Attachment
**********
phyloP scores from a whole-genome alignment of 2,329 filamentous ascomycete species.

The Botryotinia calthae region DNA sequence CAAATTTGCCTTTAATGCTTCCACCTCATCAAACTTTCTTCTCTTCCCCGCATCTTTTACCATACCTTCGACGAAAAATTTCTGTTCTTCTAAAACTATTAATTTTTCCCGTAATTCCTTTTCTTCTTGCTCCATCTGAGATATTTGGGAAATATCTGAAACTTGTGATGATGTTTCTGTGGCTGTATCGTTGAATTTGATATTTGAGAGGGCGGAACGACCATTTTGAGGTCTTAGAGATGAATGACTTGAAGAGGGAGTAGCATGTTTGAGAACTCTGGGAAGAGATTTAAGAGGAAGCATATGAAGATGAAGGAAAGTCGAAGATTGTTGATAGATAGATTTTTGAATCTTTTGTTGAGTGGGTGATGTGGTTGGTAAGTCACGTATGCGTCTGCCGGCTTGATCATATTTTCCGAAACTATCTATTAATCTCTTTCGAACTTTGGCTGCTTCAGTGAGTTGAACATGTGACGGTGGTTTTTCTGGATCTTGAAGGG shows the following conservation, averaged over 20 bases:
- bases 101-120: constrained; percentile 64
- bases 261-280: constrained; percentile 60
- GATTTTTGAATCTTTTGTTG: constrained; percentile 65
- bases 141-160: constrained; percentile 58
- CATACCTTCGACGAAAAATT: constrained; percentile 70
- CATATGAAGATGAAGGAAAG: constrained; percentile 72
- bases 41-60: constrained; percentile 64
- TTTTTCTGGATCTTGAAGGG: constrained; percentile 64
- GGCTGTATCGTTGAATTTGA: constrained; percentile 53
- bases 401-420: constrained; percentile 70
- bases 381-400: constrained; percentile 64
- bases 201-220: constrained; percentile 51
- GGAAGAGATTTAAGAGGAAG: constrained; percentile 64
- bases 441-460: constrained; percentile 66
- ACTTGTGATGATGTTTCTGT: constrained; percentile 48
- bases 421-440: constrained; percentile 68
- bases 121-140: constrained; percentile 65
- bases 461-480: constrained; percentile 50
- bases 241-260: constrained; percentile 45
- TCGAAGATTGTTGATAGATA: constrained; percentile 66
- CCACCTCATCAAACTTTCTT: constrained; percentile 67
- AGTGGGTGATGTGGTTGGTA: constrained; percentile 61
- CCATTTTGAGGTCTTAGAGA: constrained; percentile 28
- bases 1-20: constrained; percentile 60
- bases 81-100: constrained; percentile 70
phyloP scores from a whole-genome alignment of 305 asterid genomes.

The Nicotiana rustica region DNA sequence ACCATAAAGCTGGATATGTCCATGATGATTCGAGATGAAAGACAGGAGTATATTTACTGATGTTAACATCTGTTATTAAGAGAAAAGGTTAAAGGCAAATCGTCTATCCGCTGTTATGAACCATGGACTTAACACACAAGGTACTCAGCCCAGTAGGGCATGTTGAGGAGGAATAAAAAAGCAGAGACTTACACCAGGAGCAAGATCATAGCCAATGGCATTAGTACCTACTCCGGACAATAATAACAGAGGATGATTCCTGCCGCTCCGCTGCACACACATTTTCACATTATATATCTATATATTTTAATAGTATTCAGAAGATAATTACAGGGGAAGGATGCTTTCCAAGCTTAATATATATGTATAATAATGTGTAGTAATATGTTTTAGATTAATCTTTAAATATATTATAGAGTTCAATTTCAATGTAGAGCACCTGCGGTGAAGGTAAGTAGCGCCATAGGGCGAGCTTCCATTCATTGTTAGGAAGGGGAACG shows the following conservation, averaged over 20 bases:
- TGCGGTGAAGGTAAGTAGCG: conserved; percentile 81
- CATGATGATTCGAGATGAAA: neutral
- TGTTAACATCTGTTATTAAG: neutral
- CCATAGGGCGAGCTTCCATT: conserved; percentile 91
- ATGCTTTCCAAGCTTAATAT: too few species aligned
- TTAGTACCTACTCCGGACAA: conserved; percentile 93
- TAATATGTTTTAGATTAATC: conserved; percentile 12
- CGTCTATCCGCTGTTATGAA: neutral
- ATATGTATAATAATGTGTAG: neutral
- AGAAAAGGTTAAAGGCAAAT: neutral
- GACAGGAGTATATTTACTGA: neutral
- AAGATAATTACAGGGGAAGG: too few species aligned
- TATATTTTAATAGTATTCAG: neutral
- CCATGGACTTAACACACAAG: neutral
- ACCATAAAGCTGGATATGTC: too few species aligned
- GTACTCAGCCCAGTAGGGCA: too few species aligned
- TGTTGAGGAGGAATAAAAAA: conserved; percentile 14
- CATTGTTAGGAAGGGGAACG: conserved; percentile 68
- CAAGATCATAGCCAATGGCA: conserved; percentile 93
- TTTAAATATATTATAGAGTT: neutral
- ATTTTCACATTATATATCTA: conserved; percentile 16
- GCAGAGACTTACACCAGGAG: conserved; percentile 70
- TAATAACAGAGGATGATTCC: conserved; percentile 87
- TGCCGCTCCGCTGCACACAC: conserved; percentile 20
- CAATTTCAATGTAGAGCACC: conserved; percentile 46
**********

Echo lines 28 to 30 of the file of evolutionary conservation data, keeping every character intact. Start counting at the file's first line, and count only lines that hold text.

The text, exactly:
phyloP scores from a whole-genome alignment of 305 asterid genomes.

The Nicotiana rustica region DNA sequence ACCATAAAGCTGGATATGTCCATGATGATTCGAGATGAAAGACAGGAGTATATTTACTGATGTTAACATCTGTTATTAAGAGAAAAGGTTAAAGGCAAATCGTCTATCCGCTGTTATGAACCATGGACTTAACACACAAGGTACTCAGCCCAGTAGGGCATGTTGAGGAGGAATAAAAAAGCAGAGACTTACACCAGGAGCAAGATCATAGCCAATGGCATTAGTACCTACTCCGGACAATAATAACAGAGGATGATTCCTGCCGCTCCGCTGCACACACATTTTCACATTATATATCTATATATTTTAATAGTATTCAGAAGATAATTACAGGGGAAGGATGCTTTCCAAGCTTAATATATATGTATAATAATGTGTAGTAATATGTTTTAGATTAATCTTTAAATATATTATAGAGTTCAATTTCAATGTAGAGCACCTGCGGTGAAGGTAAGTAGCGCCATAGGGCGAGCTTCCATTCATTGTTAGGAAGGGGAACG shows the following conservation, averaged over 20 bases:
- TGCGGTGAAGGTAAGTAGCG: conserved; percentile 81